By: Katie Holterman


Senior Director of Clinical Programming & Development

I was recently talking with an older gentleman at my church discussing our various hobbies, but as he began to talk about his love of tennis, his face sort of dropped.  “Damn arthritis,” he said. “Just can’t do what I used to on the court.”

He was specifically referring to osteoarthritis of his knee. While there are more than 100 types of arthritis, osteoarthritis is the most common. Also known as OA or degenerative joint disease, osteoarthritis occurs when the cartilage between joints wears down. It is often called the “wear and tear” disease, although it’s more than just “wearing down of your joints.” Other factors can contribute to the development of osteoarthritis, and we are seeing this in individuals younger and younger each year. Factors such as genes, weight, and overuse/repetitive motion can all play a role in the development of this condition. 

Normally, the cartilage provides a cushion between our joints. But over time, overuse or misuse of this cartilage, or both, can in fact wear it down, causing the bones to rub against one another. As a result, joints become stiffer and more difficult, and painful to move. A person may notice a rubbing, grating, or crackling sound when the joint moves. Joint stiffness is often most noticeable upon waking up in the morning or after a period of inactivity. Other symptoms can include pain, tenderness, crepitus, bone spurs, loss of flexibility, or deformities of the joints. Osteoarthritis can cause many complications, and problems can occur in any joint, including the neck, shoulders, spine, hips, knees, and hands.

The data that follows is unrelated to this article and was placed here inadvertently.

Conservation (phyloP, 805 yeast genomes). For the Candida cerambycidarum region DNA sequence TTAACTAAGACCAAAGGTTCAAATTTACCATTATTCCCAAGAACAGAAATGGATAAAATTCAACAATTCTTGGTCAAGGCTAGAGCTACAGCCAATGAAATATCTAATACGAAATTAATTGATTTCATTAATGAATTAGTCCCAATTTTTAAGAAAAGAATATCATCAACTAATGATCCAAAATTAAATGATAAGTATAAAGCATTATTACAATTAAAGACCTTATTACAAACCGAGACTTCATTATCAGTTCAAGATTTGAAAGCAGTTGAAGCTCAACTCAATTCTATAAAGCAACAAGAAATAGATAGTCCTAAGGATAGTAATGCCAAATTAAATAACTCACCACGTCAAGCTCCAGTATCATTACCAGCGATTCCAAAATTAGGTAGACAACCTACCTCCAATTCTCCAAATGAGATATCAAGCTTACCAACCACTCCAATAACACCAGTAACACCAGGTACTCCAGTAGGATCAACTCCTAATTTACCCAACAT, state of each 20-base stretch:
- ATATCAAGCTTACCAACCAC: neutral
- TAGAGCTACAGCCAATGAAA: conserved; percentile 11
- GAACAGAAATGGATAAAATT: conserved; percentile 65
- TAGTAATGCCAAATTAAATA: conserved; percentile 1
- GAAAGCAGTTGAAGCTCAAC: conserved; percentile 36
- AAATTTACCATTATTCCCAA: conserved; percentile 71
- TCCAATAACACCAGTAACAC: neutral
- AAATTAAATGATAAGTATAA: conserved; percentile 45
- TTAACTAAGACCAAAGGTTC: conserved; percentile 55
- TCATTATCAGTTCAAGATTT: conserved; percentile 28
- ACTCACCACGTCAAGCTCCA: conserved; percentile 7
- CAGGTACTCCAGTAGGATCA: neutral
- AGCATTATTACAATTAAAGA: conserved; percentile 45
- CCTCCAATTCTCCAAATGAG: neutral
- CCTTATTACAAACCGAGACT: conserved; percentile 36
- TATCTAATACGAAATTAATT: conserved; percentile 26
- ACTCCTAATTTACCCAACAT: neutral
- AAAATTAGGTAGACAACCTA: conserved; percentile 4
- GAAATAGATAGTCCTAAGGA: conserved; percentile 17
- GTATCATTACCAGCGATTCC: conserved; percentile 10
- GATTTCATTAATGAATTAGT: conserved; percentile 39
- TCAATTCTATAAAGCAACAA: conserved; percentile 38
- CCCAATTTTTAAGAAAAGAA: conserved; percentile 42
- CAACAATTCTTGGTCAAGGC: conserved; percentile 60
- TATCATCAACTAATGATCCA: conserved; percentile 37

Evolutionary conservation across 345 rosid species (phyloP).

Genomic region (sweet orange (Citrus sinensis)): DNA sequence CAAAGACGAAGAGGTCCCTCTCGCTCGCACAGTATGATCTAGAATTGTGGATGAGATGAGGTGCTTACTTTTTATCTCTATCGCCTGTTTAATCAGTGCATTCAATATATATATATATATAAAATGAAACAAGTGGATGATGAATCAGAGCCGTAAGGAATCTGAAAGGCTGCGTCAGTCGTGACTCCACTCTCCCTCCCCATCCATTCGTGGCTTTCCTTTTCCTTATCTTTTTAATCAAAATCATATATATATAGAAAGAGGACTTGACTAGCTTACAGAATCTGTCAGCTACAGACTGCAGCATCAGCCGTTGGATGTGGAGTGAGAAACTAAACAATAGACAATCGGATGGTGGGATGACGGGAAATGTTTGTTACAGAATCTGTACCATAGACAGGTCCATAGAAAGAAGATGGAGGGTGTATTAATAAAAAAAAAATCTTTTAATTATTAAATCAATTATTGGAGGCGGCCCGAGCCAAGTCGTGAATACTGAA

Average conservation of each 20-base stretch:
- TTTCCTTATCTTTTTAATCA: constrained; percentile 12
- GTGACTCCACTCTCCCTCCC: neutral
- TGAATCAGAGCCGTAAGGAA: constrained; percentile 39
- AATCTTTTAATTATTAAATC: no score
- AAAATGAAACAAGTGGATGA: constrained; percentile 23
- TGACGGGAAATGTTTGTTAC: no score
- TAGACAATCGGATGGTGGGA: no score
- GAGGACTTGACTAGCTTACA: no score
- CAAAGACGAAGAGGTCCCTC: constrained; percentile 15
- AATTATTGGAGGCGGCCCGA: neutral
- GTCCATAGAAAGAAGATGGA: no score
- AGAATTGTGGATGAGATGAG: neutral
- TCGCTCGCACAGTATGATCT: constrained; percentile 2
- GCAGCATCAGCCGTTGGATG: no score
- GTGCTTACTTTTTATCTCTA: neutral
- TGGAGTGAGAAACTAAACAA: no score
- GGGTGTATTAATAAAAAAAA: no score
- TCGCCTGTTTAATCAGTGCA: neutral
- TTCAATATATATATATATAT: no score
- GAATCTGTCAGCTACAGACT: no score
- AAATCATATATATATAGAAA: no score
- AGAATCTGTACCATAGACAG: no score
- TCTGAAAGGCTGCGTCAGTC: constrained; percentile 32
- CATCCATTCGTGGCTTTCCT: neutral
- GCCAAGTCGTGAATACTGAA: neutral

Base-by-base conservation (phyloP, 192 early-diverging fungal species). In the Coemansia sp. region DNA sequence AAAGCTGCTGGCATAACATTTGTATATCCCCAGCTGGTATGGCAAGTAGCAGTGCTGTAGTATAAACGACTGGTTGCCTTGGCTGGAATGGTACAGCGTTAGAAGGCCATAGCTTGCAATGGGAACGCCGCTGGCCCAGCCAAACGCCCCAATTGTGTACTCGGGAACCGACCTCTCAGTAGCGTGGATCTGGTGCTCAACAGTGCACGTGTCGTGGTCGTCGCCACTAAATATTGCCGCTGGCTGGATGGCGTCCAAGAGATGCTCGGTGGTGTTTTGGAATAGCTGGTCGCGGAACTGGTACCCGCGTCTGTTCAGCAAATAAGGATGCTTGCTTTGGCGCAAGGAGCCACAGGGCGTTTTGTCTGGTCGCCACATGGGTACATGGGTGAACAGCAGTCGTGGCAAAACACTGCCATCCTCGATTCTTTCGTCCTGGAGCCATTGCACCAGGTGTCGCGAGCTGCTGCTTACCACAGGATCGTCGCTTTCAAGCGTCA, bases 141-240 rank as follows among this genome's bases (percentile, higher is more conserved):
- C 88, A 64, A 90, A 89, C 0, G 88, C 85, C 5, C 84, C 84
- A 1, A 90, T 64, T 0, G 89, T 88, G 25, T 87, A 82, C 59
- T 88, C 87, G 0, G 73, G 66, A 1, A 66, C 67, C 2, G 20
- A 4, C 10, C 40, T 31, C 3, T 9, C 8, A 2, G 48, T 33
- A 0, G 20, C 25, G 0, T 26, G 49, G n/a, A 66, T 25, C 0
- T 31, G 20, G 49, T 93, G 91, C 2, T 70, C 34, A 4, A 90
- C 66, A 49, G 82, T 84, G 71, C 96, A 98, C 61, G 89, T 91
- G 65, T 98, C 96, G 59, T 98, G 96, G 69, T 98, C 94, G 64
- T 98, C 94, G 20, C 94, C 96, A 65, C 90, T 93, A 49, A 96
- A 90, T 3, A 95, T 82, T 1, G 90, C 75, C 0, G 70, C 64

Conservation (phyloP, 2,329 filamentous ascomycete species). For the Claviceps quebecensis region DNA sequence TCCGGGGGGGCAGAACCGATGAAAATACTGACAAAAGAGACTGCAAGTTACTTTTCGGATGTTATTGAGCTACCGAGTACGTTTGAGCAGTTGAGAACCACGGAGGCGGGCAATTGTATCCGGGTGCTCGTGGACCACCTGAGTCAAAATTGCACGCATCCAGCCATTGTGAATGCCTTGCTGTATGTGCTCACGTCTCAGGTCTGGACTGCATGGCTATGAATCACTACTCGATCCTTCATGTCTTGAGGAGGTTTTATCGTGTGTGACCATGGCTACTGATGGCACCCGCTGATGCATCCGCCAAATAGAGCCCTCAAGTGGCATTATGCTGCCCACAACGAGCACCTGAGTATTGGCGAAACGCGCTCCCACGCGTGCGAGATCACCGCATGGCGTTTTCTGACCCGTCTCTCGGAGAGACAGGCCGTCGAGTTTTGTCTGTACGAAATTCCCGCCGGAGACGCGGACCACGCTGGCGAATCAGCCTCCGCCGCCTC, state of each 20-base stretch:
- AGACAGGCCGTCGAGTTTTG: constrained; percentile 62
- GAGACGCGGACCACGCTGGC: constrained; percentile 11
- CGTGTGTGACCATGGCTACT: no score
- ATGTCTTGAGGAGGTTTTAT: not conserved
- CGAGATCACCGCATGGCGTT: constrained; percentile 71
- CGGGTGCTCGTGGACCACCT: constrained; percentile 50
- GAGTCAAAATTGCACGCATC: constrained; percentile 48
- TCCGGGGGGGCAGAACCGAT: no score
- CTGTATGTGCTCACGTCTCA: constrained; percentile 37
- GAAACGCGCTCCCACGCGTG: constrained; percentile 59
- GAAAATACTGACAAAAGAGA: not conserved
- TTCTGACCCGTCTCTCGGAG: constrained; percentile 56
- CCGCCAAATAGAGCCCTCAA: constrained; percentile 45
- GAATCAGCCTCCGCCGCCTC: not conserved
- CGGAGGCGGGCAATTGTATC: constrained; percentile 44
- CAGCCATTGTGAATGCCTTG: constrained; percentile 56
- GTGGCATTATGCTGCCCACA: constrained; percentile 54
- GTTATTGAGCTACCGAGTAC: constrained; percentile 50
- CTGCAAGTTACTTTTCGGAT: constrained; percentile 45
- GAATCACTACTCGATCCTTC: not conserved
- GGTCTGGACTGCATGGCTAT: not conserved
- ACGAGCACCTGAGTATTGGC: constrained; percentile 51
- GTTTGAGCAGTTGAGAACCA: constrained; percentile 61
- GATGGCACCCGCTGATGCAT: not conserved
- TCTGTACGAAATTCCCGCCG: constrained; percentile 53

Physical and occupational therapy can help individuals by developing a safe exercise program to gently strengthen the muscles around the joints. This is extremely important since stronger muscles help to stabilize a weakened joint. Therapy can also increase a person’s range of motion and decrease their pain. Preserving a good range of motion and managing pain is key to being able to maintain the ability to perform daily activities.

By identifying causes, a person may be able to initiate behaviors that can reduce the risk of developing osteoarthritis altogether. However, if OA has already developed, working together between physician and patient with physical and occupational therapy will allow benefits improving quality of life and safety to become evident, allowing my fellow church-goer to serve a tennis ball, and others to live an active lifestyle.

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